Editorial : ‘A national - Thursday, April 21, 2011

Only weeks after the size of the federal cabinet was cut from just over 50 to 22 ministers in January this year, the government seems set to inflate it once again, with contacts reported to be on with the PML-Q, the JUI-F and the MQM. Slots still vacant in the cabinet would then go to these groups, with the PML-Q apparently engaged in the most active negotiations at this point with President Asif Ali Zardari. According to reports four slots in the cabinet as full-fledged ministers are being suggested, alongside positions as minister of state and in the provincial setups. A post of deputy prime minister is also said to be under consideration, while overtures are also being made to the PML-N to join what would be a “national government”. The purpose of the exercise, we are told, is to create a wider setup which can deal with the most pressing issues we face. Economic recovery tops the agenda, and this of course is hardly surprising given the failure to extract solid cash from the IMF during the tough talks in Washington. Worsening law and order and the energy crisis are other issues to be put before any new, wider body that can be formed as a result of the latest efforts.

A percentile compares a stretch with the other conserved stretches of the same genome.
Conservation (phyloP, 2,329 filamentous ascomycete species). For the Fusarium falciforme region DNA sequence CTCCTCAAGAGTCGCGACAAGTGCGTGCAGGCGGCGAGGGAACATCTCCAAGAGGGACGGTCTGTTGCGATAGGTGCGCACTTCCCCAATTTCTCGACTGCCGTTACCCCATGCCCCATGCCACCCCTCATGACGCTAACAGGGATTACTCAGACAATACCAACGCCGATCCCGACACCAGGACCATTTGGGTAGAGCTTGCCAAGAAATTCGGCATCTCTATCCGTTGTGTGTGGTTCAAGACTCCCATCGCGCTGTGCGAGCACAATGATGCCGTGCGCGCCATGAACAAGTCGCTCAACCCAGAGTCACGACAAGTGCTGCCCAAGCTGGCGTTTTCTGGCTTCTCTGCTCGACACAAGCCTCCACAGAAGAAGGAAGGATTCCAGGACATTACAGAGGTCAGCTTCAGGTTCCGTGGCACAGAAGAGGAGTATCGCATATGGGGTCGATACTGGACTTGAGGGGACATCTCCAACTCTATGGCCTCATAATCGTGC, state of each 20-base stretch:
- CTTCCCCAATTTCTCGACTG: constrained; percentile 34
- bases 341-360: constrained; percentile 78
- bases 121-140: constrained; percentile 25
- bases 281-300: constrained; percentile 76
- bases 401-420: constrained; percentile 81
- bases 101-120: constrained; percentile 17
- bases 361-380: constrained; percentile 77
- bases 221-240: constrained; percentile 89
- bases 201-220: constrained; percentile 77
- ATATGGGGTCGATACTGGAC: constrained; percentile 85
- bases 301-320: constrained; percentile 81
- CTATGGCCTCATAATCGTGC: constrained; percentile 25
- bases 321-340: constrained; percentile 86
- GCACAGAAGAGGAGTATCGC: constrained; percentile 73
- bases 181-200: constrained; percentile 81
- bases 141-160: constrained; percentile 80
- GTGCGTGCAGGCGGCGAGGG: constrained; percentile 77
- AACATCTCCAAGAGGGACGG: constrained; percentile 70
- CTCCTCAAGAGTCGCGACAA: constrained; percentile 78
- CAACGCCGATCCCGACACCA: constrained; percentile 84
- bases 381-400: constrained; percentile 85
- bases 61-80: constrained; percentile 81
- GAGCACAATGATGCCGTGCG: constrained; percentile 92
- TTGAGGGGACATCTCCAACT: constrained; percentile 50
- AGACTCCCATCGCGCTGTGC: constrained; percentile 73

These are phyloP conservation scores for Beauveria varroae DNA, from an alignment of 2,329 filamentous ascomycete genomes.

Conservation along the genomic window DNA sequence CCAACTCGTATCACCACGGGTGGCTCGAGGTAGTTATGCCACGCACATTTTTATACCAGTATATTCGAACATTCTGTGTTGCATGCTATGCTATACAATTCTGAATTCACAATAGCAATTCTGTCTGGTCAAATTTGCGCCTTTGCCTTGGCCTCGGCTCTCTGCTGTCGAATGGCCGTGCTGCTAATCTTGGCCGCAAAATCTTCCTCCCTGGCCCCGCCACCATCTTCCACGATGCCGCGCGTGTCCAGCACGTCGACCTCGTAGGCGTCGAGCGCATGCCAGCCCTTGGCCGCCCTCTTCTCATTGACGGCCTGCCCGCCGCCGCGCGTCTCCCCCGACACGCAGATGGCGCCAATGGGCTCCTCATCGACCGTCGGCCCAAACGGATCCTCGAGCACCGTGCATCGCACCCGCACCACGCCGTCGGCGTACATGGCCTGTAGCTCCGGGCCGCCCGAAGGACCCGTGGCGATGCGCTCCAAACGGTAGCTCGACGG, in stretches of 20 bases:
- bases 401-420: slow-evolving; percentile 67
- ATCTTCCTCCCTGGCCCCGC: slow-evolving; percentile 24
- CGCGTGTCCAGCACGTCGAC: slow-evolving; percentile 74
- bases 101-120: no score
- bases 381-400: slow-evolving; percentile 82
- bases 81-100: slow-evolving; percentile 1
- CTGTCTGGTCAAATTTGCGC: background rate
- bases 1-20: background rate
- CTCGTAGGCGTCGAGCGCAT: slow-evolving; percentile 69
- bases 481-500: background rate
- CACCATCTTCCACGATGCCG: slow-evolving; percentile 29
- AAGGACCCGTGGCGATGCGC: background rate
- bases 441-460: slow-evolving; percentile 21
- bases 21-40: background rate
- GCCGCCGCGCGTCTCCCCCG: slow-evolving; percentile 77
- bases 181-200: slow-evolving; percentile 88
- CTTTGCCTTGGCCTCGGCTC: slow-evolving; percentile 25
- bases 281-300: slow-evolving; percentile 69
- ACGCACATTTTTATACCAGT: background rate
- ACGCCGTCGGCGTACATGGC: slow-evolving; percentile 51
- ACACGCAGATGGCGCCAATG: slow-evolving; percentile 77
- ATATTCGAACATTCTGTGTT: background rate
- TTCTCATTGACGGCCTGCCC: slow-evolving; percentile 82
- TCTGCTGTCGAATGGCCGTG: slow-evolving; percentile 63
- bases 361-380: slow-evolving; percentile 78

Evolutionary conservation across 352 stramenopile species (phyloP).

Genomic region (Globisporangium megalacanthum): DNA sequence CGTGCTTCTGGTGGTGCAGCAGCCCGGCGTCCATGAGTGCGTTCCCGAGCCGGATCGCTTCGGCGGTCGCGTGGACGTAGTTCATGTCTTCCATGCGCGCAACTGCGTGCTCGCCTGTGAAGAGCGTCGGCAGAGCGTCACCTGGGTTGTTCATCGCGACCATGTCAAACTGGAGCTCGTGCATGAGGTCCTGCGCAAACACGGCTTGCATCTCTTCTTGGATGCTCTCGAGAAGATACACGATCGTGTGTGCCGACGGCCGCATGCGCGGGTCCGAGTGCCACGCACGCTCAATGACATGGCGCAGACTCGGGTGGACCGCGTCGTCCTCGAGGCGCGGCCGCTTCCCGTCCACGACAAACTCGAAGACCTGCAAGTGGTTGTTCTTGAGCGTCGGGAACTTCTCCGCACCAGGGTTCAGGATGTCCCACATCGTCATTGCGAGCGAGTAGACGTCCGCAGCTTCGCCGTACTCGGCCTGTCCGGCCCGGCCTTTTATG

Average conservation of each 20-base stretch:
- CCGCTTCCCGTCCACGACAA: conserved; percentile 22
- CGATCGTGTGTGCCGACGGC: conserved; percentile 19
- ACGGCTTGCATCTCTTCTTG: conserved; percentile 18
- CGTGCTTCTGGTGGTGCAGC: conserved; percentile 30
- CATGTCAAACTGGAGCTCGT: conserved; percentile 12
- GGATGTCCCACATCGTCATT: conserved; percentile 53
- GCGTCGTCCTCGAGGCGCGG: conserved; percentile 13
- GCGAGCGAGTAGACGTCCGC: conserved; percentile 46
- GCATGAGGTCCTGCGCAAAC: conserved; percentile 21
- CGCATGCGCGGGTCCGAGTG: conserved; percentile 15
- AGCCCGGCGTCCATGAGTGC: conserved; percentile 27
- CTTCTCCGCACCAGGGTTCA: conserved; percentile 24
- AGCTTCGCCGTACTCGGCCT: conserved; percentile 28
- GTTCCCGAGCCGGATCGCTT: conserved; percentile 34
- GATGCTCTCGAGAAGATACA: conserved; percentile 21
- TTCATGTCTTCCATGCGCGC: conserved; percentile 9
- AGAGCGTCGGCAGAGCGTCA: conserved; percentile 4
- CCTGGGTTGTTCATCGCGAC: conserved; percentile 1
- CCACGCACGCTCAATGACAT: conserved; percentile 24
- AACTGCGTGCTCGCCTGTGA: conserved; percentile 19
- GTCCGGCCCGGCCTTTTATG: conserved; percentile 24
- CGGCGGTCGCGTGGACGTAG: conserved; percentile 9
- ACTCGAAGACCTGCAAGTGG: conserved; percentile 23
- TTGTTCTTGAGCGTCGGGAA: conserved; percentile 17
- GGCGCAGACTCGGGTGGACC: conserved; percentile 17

Developing consensus on key issues is always a welcome step. But do we detect here a hint of distinct desperation on the part of the government? Is it now – after making a mess of matters and some two years before the elections are due – keen to share out the blame and save itself from standing alone on the chopping board as voters express what is likely to be anger. There seems to be little other logic in setting up a broader government at this juncture, especially as ties with allies have weakened and whittled away over the past months. The exercise will also bring together parties with widely differing ideologies. Indeed the sight of former arch-enemies – the PPP and the PML-Q – around a common table will, if things happen as is being planned, be rather comical. What is not at all funny is the sums of money that will be spent on a swollen cabinet. The PPP has already faced criticism for setting up one of the largest cabinets in the world; and it is now set to increase the size of government dramatically once more, in an exercise that may not necessarily yield very positive results.

Source : http://thenews.com.pk/TodaysPrintDetail.aspx?ID=42833&Cat=8

No comments:

Post a Comment